Advertisement
more top stories »

Headphones


— Home Entertainment

Charge while you groove with OnBeat solar headphones

By - July 10, 2013 9 Pictures
The rain-soaked streets of Glasgow have provided the unlikely backdrop for the development of the PV-packing OnBeat Solar Headphones. As the sun beats down on these on-ear cans, custom-molded polycrystalline silicon photovoltaics on the headband and side hinges harvest its energy to charge up powerful batteries within the housing. A charging cable connected to the USB port on the right cup can be plugged into your smartphone or digital music player, topping up your device while you listen to some cool tunes. Read More
— Mobile Technology

TurtleCell iPhone case packs a set of retractable earbuds

Most people never forget their smartphone when they leave the house, but an accompanying set of earbuds can be a different story. Unfortunately, even when people do remember to bring them along, the cords tend to end up a twisted bundle at the bottom of their pocket or bag. A pair of designers may have a simple solution however with the TurtleCell iPhone case, which features retractable earbuds so you always have a tangle-free set of headphones handy. Read More
— Outdoors

Touch-controlled headphones lead Outdoor Tech's wilderness-ready product launch

By - June 28, 2013 8 Pictures
As the name suggests, Outdoor Tech makes rugged gear that lets people use their gadgets in somewhat harsh environments, and the new products it brought to CE Week are no exception. While the Buckshot wireless speaker and the Safe 5 waterproof iPhone case are sure to appeal to the active gadget enthusiast, the limelight belongs to the company's touch-controlled Privates headphones. Read More

X-1's sporty new earbud lets ambient noise flow for added safety

Most headphones are concerned with blocking ambient noise to better accentuate the music being played. With its new Momentum, X-1 Audio takes the opposite approach, opening the ear up to ambient noise while still aiming to maintain crisp, clear audio. The purpose of this sport-specific design is to keep runners, cyclists and other athletes on busy roads safer and more aware. Read More
— Home Entertainment Review

Review: Crossfade M-100 headphones from V-MODA

By - April 29, 2013 15 Pictures
Val Kolton's V-MODA announced a new addition to its stylish range of headphones in October 2012 which, by the time of actual release in mid-December, had managed to attract a good many positive comments from the critics and enthusiasts fortunate enough to get an early listen. The Crossfade M-100s were developed in collaboration with over 200 audiophiles, editors, artists, DJs and Grammy-winning musicians ... and it shows. Gizmag has spent the last few weeks with our ears snuggled up to the 50 mm drivers to find out what all the fuss is about. Read More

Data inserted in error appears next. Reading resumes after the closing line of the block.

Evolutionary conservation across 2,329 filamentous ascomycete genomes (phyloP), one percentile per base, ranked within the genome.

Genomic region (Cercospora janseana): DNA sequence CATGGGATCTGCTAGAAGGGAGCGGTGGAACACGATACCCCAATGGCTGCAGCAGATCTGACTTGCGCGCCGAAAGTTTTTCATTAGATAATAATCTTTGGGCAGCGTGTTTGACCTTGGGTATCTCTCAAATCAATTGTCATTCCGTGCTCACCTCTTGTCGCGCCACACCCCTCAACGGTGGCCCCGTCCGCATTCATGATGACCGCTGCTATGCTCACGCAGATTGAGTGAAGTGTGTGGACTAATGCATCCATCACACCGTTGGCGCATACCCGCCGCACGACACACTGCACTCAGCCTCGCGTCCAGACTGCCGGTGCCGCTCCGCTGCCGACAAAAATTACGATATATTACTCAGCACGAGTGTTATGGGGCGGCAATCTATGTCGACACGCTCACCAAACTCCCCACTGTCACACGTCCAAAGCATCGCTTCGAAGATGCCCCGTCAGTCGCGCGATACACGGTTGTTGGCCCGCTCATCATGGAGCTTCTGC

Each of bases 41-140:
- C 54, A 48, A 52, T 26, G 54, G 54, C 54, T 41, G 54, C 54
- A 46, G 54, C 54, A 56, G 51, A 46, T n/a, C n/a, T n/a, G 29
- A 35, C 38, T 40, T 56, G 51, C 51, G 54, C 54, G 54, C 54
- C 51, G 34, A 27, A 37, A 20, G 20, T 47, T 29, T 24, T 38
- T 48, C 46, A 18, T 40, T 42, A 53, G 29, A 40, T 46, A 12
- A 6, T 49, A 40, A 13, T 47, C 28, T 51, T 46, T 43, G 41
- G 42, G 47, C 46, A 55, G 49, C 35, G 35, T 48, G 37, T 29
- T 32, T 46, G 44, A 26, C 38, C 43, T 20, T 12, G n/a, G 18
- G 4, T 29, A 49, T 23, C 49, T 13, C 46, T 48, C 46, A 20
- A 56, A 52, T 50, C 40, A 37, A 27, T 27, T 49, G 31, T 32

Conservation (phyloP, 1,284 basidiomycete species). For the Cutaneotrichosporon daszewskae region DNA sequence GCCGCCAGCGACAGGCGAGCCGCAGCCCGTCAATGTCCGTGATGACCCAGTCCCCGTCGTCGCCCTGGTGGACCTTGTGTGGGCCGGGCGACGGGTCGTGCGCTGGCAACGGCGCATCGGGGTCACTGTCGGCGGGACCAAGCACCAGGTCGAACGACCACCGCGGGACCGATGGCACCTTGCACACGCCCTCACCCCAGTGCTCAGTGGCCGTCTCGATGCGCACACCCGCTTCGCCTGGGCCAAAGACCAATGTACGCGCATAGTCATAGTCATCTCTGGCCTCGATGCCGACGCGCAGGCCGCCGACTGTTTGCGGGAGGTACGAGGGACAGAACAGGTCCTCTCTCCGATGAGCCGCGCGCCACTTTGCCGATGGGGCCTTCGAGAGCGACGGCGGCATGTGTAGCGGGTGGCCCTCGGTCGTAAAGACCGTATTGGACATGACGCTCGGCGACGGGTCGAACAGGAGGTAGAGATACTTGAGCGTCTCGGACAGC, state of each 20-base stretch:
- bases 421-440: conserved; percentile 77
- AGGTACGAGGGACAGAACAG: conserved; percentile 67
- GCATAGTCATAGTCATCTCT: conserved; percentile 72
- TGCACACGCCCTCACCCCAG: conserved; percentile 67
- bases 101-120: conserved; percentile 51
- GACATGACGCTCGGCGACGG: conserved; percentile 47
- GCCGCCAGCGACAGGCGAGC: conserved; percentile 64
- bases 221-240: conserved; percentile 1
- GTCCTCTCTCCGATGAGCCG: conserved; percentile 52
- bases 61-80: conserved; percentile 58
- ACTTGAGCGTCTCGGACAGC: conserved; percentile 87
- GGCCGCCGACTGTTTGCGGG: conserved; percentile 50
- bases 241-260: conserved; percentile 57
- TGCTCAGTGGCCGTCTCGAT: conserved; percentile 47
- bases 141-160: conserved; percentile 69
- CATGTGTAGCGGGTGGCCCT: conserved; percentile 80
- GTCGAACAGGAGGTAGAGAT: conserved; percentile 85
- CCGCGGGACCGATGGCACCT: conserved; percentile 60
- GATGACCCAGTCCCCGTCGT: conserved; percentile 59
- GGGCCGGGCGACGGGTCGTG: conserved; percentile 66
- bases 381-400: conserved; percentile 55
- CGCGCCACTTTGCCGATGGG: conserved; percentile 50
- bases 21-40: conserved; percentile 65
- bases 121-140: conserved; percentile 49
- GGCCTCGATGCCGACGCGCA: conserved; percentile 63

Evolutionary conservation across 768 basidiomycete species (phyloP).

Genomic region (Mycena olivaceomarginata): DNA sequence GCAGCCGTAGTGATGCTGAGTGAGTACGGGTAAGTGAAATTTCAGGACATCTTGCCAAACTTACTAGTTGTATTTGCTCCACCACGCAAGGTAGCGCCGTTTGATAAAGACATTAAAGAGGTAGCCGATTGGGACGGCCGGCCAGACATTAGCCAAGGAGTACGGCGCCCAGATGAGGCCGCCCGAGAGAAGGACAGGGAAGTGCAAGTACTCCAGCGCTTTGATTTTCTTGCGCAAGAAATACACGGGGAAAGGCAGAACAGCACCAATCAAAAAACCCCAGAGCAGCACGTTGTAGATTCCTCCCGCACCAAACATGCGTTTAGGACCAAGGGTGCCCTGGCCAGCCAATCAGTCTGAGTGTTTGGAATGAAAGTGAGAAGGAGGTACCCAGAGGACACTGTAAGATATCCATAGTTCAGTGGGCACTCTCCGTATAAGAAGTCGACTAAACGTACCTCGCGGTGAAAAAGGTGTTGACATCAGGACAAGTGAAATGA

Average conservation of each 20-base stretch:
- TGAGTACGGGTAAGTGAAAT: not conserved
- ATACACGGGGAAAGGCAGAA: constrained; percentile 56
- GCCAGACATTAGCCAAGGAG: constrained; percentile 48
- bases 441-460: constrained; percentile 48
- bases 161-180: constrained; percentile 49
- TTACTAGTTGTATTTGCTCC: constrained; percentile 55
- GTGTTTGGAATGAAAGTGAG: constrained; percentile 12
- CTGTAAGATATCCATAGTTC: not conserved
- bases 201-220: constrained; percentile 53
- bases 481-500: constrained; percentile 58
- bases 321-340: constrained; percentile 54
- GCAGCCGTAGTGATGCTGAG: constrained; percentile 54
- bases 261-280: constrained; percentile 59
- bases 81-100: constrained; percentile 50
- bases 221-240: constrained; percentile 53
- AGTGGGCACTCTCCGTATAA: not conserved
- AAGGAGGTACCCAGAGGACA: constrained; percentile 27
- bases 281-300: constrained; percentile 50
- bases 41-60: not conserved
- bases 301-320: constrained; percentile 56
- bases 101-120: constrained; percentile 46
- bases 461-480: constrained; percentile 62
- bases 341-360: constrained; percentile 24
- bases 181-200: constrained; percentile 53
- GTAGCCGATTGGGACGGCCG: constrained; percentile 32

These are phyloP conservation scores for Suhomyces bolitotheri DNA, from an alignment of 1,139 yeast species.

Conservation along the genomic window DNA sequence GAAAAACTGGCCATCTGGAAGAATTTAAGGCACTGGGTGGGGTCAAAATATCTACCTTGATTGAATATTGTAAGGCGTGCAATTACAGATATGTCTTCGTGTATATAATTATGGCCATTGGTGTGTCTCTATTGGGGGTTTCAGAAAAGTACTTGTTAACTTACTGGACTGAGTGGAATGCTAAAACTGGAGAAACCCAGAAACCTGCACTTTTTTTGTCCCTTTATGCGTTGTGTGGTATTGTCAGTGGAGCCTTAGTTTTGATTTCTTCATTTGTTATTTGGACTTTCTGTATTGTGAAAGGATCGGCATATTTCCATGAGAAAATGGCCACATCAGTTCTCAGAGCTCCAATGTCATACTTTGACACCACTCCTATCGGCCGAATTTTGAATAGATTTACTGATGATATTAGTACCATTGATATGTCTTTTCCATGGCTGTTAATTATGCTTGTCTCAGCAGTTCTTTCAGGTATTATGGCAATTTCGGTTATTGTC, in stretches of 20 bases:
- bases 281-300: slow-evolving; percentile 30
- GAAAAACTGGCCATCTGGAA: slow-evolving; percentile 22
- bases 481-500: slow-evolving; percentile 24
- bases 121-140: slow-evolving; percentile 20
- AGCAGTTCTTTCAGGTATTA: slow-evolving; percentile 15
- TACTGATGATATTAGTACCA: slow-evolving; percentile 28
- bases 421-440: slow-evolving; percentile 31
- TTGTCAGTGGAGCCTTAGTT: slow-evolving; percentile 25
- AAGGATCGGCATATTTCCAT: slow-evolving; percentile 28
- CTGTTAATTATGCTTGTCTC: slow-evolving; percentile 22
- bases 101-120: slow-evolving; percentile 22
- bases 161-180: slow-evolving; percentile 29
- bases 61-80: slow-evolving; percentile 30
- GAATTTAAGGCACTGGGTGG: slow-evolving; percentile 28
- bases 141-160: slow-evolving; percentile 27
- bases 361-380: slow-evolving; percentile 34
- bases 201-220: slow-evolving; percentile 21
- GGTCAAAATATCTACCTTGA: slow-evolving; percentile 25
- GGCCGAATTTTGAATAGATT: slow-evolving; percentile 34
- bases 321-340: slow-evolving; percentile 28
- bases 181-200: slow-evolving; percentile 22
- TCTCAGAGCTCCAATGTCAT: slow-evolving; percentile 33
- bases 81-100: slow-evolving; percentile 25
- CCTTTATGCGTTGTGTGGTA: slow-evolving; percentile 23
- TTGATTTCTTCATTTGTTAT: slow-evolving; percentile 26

3D print your own headphones, right down to the audio jack

Hear the words 3D-printed headphones, and you'd be forgiven for imagining a 3D-printed plastic case, with all the actual audio and electronic cleverness pilfered from a set of ordinary cans. Not so J. C. Karich's Low-Fi Hi-Tech headphones, in which many of the functioning parts such as the ear speakers themselves were printed. Those that weren't were at least made from scratch from basic materials. Read More
— Wearable Electronics

Mico headphones scan brainwaves to match songs to your mood

By - March 13, 2013 7 Pictures
Finding the perfect song to match what a person is feeling is practically an art form. It's the main reason people spend so much time putting together song playlists for any occasion. But what if you didn't need to hand-pick songs yourself and just let your brain pick them for you? That's the idea behind Neurowear's latest gadget, the Mico headphones, which use a brainwave sensor to detect the wearer's mood and play a song to match. Read More
— Electronics

Accidentally Extraordinary headphones feature capacitive touch controls in the cable

By - February 25, 2013 3 Pictures
Due mainly to the influence of the iPhone and iPod, a good many headphones have a playback/call control unit of some sort bulging out from the audio cable. Though undeniably useful, this can add some unwelcome weight (particularly with earbuds), but more often the housing just gets in the way or adds its own thump to the music as it bangs against your upturned collar. California-based Accidentally Extraordinary is looking to change all that, with a pair of elegant studio headphones featuring a capacitive touch control interface on the surface of the cable itself. Read More
Advertisement
Advertisement
Advertisement
Advertisement
Advertisement
Advertisement